Advantages of Using a MicroMonitor and a Simple Application Demonstrating the Use of a DS1232


Discusses how the DS1232 can be used to MicroMonitor an 8051-based system. This supervisor circuit provides power-on-reset (POR), manual reset (push-button) input, a watchdog timer (strobe timer), and an early power-fail comparator. The reset threshold tolerance can set selected to monitor both 5% and 10% supply tolerance systems. In addition, a pin-selectable reset time-out delay is available. To simplify the use of the device, a software execution program is included to show how the 8051 processor can be used in conjunction with the DS1232.


Maxim's DS1232 MicroMonitor chip is a highly integrated solution to add power-on reset delay, a pushbutton reset controller, robust power failure monitoring, and watchdog timer functionality to your microprocessor system with the addition of a single chip. The chip also offers both active and low reset signals, and selectivity of the watchdog time out period and the voltage monitoring level. The high level of integration reduces both the cost of implementation and the board space required. The chips are available in several packages including 8-pin mSOP, SOIC, and DIP.

Advantages of Using a Dallas Semiconductor DS1232 MicroMonitor

Power-on Reset Delay Allows Board Resources to Stabilize Before Execution Begins

Precise control of a microcontroller's reset pin is important at all times during the operation of a circuit. Thus, it is imperative that the reset pin is controlled during both normal operation and during the power-up time of the circuit. One common problem with many microprocessor circuits is that the microcontroller begins execution before the memory and I/O resources available to it have a stable power supply. Some chips require hundreds of milliseconds to reset themselves and ready for operation. If a microprocessor begins execution within microseconds of a reset, it could be executing based on invalid input from the system resources. This can be resolved by adding a power-on reset (POR) circuit that holds the microprocessor in reset during the power-up sequence for 100s of milliseconds after a reset occurs. The DS1232 will hold a microcontroller's reset pin active for a minimum time of 250ms (typically 610 ms.) Additionally, it can provide either an active high or active low reset, which makes it compatible with any microprocessor.

Pushbutton Reset Circuit Debounces a Momentary Switch and Provides a Solid Reset Pulse

Another common problem in microprocessor circuits is that a less than perfect reset signal causes the microprocessor to reset several times, possibly executing some fragment of the initialization routine several times before the reset finally stabilizes. In some circuits, this is trivial. However, in other circuits this could cause major system problems. The DS1232 has internal circuitry that debounces a pushbutton and provides the system a clean reset signal. This eliminates the need to have both a separate power-on reset circuit and pushbutton circuitry attached separately to the reset pin. Plus, the DS1232 will hold the reset pin low for at least 250 ms to guarantee that the manual reset is received correctly by the microprocessor every time.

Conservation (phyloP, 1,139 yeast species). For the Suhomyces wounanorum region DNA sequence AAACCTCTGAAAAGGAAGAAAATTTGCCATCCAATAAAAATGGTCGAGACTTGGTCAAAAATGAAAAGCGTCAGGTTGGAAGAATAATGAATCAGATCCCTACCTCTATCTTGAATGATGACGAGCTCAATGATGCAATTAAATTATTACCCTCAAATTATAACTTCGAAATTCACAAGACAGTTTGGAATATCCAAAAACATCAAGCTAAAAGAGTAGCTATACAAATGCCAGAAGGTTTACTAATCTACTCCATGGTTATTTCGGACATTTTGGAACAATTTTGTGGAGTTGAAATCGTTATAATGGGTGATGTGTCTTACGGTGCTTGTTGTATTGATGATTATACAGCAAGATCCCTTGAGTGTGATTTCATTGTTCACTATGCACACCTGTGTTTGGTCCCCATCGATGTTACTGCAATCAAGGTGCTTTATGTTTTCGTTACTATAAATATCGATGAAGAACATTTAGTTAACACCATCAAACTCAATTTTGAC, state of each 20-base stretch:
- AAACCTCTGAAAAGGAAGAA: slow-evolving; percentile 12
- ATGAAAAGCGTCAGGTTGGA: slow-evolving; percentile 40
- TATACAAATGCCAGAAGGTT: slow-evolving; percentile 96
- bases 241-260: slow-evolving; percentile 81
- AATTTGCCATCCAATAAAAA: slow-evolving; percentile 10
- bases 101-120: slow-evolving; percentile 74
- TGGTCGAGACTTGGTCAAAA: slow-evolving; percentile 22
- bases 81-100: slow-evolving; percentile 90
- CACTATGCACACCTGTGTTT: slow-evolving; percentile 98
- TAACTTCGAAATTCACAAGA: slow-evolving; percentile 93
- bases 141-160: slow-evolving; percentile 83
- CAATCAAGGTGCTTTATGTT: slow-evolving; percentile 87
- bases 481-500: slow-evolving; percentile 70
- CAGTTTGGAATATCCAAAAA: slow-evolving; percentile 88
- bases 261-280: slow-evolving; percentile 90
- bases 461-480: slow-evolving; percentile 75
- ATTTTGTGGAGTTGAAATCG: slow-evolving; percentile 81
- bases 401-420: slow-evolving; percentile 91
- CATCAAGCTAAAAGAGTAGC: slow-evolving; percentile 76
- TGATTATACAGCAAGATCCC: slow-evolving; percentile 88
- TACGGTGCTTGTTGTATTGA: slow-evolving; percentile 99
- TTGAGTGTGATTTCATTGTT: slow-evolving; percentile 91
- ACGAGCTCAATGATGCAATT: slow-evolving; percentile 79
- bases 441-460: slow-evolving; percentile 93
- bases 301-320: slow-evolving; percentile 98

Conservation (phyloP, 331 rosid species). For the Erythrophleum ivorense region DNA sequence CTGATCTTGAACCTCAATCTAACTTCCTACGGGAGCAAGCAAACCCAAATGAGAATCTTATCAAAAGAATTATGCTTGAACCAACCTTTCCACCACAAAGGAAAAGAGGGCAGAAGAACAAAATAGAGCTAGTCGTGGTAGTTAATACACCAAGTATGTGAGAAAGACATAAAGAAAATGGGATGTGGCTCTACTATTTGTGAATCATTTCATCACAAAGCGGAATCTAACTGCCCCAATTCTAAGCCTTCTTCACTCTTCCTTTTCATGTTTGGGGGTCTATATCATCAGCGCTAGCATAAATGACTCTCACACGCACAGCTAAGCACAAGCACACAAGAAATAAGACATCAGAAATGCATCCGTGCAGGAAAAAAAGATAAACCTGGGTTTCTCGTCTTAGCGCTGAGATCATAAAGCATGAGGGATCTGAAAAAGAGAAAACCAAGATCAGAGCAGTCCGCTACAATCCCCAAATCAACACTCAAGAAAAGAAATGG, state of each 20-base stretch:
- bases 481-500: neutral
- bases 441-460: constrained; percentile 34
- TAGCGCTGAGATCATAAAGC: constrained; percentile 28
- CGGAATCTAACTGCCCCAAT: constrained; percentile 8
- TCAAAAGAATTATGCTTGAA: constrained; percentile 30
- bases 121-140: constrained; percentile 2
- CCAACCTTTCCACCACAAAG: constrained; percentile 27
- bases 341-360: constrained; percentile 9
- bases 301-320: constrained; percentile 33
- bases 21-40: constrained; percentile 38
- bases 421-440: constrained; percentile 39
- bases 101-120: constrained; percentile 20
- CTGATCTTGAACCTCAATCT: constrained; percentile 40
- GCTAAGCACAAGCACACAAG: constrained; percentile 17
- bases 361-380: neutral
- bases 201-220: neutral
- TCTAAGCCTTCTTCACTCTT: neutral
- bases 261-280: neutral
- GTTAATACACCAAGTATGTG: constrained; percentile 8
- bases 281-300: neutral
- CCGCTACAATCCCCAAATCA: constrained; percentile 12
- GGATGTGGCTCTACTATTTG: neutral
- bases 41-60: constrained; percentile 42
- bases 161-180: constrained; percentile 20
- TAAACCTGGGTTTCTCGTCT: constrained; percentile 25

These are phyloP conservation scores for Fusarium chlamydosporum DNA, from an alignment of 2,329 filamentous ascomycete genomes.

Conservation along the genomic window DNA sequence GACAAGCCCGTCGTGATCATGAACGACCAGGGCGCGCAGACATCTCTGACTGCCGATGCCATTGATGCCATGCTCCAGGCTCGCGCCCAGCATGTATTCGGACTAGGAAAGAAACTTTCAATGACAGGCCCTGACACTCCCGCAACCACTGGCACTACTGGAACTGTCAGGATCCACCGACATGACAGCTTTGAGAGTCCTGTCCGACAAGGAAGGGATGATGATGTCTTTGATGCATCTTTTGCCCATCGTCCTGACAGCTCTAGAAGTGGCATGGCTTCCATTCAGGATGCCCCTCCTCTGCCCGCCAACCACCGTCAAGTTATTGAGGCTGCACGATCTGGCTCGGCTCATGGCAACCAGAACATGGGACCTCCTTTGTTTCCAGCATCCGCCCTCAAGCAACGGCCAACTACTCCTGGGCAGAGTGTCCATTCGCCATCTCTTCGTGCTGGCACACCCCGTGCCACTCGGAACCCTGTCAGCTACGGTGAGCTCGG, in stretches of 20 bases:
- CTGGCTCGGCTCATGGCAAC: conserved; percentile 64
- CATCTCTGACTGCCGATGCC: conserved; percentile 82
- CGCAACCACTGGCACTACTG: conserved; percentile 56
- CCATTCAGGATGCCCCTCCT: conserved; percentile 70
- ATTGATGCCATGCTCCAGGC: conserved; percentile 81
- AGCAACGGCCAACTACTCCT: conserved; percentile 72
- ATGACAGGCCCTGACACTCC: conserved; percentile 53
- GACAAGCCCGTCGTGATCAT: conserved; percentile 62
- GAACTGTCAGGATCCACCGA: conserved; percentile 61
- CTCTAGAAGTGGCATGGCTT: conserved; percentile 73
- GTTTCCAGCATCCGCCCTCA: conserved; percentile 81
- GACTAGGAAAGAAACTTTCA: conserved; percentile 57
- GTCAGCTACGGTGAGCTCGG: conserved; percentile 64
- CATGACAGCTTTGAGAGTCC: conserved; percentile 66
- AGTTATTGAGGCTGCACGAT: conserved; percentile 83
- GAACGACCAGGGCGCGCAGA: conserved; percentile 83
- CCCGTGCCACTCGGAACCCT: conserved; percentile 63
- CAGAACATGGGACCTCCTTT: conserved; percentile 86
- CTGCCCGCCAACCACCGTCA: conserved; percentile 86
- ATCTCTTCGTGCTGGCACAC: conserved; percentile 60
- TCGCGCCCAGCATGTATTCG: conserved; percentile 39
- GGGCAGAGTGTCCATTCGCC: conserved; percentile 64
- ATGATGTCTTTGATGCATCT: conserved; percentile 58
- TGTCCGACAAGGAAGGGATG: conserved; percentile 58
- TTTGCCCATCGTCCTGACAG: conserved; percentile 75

The DS1232 Provides Power Failure Monitoring

Brownouts and power failures are a reality for most microprocessor systems. Since there is no way to avoid the occasional power cycle, a robust microprocessor solution must account for the various power failure modes. The DS1232 monitors the power supply to a microprocessor and forces the microprocessor into its reset state if there is a brownout or if the power fails altogether. This guarantees that the system will not try to operate during irregular supply voltage conditions, and it can prevent the microprocessor from executing code when it should really be waiting for the supply voltage to return to a valid state.

An Internal Watchdog Timer MAY Reset a Microprocessor, but an External Watchdog WILL Reset It

Watchdog timers are used to ensure that if the code operating on a microprocessor enters into an unanticipated state, then the processor will reset after some minimal amount of time elapses. Many microprocessors have an internal watchdog timer that handles this function without an external component. However, the internal watchdog timer can be disabled by the pseudo-random code that is executing on the microprocessor. The external watchdog timer on the DS1232 cannot be disabled. This gives you peace of mind, knowing that if the MicroMonitor is not strobed, then the microcontroller will be reset. Another nice feature of the DS1232 is that the strobe period can be varied to one of three different values. The device thus works well with faster and slower microprocessors because you can program the watchdog timer to an appropriate rate for any microcontroller. Another advantage of the external watchdog timer is that the strobe signal is visible to the external world because it is on an I/O pin. This allows easier debugging of watchdog-related problems.